10 Tips for Your Medications
Ten Tips To Get The Most Out Of Your Parkinson’s Medications
Currently there is no cure for Parkinson’s disease but there are a number of medications that may help alleviate some of the symptoms. Unfortunately the line between symptom control and side effects is a very thin one. What may be an adequate dose to control your tremor may in fact cause dyskinesias or other side effects that are actually more troublesome than the original symptoms you were trying to treat. A fine balance and in order to find that combination of medication that gives us maximal symptom control with tolerable side effects, we must optimize our approach to treatment.
(1) Follow a schedule. It’s not easy facing each morning with the knowledge that your quality of life relies on the numerous medications you have been prescribed. But not only is it important to remember to take your medications, it is imperative to take them consistently and on a tight schedule. Certain medications wear “off” more quickly than others and it may be that you end up taking something like Sinemet every 3 hours to control your symptoms. Other medications are longer acting and only need to be taken two or three times a day. Regardless, the most important thing is consistency. There are a number of alarms and applications for smart phones that are designed to help patient remember their next dose. This type of regularity will help reduce the motor fluctuations that are aggravated by an inconsistent dosing schedule.
(2) Educate yourselfon how your medications work, particularly the potential side effects that you may anticipate while taking that drug. Recognizing what is a side effect versus a symptom of your disease is helpful information to take to the prescribing physician. This helps them make appropriate decisions and adjustments to your medication regimen.
(3) Stick with it! When starting most any Parkinson’s medication, there is an adjustment period during which time you may experience a high rate of side effects. Some of these adverse reactions such as nausea or lightheadedness may in fact resolve with continued use. The same can be said of your Parkinson’s symptoms – there may be a time following a medication adjustment, particularly if one medication is being titrated down while the other is being increased gradually, that your symptoms may worsen. In most cases, this deterioration is short-lived. “Sticking with it” of course does not apply to severe reactions, true allergy or significant deterioration in your Parkinson’s disease. You should always seek medical advice if this occurs or is suspected.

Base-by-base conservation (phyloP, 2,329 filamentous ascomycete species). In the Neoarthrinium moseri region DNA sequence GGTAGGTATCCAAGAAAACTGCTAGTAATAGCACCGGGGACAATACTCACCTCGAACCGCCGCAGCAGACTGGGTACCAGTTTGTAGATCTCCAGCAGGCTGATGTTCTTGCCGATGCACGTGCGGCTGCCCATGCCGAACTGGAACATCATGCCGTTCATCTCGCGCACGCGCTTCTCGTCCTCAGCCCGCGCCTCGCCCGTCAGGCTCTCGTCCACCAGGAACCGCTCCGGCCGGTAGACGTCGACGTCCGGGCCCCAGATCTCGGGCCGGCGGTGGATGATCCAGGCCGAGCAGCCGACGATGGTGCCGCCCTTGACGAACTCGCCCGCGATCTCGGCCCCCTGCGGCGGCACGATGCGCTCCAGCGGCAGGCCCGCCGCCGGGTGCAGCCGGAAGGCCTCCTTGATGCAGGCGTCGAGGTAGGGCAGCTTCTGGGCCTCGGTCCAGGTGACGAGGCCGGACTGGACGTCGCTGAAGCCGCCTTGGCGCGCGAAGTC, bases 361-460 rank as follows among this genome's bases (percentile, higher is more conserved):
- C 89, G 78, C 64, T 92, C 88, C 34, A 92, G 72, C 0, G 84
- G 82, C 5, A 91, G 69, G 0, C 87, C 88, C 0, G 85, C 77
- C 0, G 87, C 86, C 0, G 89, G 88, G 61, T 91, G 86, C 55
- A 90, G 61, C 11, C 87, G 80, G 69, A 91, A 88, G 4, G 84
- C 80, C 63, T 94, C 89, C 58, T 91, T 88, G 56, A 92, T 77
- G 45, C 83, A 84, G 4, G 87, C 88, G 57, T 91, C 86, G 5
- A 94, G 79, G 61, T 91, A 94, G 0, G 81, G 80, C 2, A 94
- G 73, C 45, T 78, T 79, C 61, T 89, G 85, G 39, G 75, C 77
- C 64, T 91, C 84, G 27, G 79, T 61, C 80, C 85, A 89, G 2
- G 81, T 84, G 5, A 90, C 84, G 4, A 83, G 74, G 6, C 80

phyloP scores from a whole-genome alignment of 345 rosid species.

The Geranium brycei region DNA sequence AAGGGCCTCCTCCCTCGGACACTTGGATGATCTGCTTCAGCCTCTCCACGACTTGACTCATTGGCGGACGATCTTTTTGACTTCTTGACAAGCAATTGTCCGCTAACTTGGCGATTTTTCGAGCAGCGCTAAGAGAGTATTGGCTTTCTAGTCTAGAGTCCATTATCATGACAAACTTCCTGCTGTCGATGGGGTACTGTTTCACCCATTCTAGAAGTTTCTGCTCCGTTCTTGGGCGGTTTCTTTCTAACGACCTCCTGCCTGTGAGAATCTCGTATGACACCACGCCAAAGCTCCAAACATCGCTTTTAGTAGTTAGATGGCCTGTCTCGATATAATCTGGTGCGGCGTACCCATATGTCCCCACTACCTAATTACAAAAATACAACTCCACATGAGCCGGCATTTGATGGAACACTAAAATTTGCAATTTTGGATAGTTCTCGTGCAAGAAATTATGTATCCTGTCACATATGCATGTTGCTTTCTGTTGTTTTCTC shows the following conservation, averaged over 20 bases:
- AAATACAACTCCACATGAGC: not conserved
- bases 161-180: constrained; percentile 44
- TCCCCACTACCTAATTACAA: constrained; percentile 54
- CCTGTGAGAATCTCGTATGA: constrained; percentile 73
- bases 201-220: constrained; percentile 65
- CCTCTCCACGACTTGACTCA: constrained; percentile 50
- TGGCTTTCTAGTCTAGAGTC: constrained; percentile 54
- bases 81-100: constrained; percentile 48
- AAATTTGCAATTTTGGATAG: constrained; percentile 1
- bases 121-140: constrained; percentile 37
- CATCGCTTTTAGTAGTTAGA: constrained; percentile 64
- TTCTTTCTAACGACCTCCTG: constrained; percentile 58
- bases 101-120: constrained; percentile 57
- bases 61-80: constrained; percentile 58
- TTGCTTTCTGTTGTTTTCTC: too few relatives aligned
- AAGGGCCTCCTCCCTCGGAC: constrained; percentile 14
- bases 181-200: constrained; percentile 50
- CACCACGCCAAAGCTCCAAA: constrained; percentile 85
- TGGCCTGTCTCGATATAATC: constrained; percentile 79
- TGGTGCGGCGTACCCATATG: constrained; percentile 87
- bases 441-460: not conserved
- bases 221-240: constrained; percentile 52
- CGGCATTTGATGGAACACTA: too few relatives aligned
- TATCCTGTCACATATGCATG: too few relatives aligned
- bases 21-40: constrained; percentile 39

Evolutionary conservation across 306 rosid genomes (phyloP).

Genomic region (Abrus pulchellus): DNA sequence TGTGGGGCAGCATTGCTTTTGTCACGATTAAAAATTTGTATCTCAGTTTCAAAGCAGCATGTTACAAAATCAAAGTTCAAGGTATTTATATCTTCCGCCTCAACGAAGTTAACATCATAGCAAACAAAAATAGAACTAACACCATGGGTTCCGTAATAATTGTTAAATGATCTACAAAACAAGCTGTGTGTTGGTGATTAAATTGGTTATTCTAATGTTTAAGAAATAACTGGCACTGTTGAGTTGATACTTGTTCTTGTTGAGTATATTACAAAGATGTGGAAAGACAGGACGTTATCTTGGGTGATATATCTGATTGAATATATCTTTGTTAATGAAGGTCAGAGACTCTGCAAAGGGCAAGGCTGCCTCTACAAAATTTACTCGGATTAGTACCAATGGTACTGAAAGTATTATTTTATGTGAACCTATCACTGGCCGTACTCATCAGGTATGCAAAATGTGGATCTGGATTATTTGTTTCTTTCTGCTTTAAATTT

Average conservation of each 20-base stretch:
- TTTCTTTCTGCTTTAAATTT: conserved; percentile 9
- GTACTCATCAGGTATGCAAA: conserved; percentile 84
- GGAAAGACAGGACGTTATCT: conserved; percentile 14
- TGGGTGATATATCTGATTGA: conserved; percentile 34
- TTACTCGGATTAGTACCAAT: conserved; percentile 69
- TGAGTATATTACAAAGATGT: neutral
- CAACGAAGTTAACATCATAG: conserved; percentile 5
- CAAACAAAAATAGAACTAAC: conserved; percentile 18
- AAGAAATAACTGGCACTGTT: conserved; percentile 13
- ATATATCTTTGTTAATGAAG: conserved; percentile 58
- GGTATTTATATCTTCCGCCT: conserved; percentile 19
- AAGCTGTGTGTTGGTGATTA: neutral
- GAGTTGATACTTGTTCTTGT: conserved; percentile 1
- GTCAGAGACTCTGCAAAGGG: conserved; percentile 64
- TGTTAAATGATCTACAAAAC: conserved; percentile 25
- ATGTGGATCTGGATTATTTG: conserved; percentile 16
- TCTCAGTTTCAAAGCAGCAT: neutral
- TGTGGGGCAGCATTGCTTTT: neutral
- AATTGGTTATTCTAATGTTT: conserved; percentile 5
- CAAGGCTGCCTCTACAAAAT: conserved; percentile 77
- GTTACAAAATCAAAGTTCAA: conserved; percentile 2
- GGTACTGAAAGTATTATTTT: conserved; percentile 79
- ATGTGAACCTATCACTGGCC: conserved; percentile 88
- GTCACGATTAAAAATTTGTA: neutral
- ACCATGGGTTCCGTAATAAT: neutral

(4) Keep a detailed record of when you take your medications, what type of side effects you experience, when you feel the drugs wear off and when any uncontrolled symptoms occur. This type of record doesn’t really require a daily commitment. A few times per week is often sufficient. This is important because currently there is no reliable biomarker or truly objective measure of how you are responding to any particular Parkinson’s medication. It is unlike other conditions such as high blood pressure where the doctor can measure how you’re responding to a medication he’s given you a few weeks before. In Parkinson’s disease your physician relies on your narrative and description of how you are doing with your current treatment. Based on your accurate record and data, adjustments to your medications can be made. A comprehensive record will help ensure the best possible management decisions.
(5) When taking Parkinson’s disease medications, there are a couple of situations where it is important to modify your diet. Levodopa (a dopamine replacement drug) is an amino acid (the building block of protein) and therefore competes for absorption with other proteins into the brain. Often in early stages of this illness, not much of a difference is noticed but later in the course of the disease, Parkinson’s symptoms may not be as well controlled if medication is taken too close to a protein rich meal. In general most medications are best absorbed on an empty stomach half an hour before or two hours after a meal. Another interaction one has to be aware of is in those people using MAO-B inhibitors. Foods that are high in tyramine (for example aged cheeses, soy products, red wine etc.) should be limited.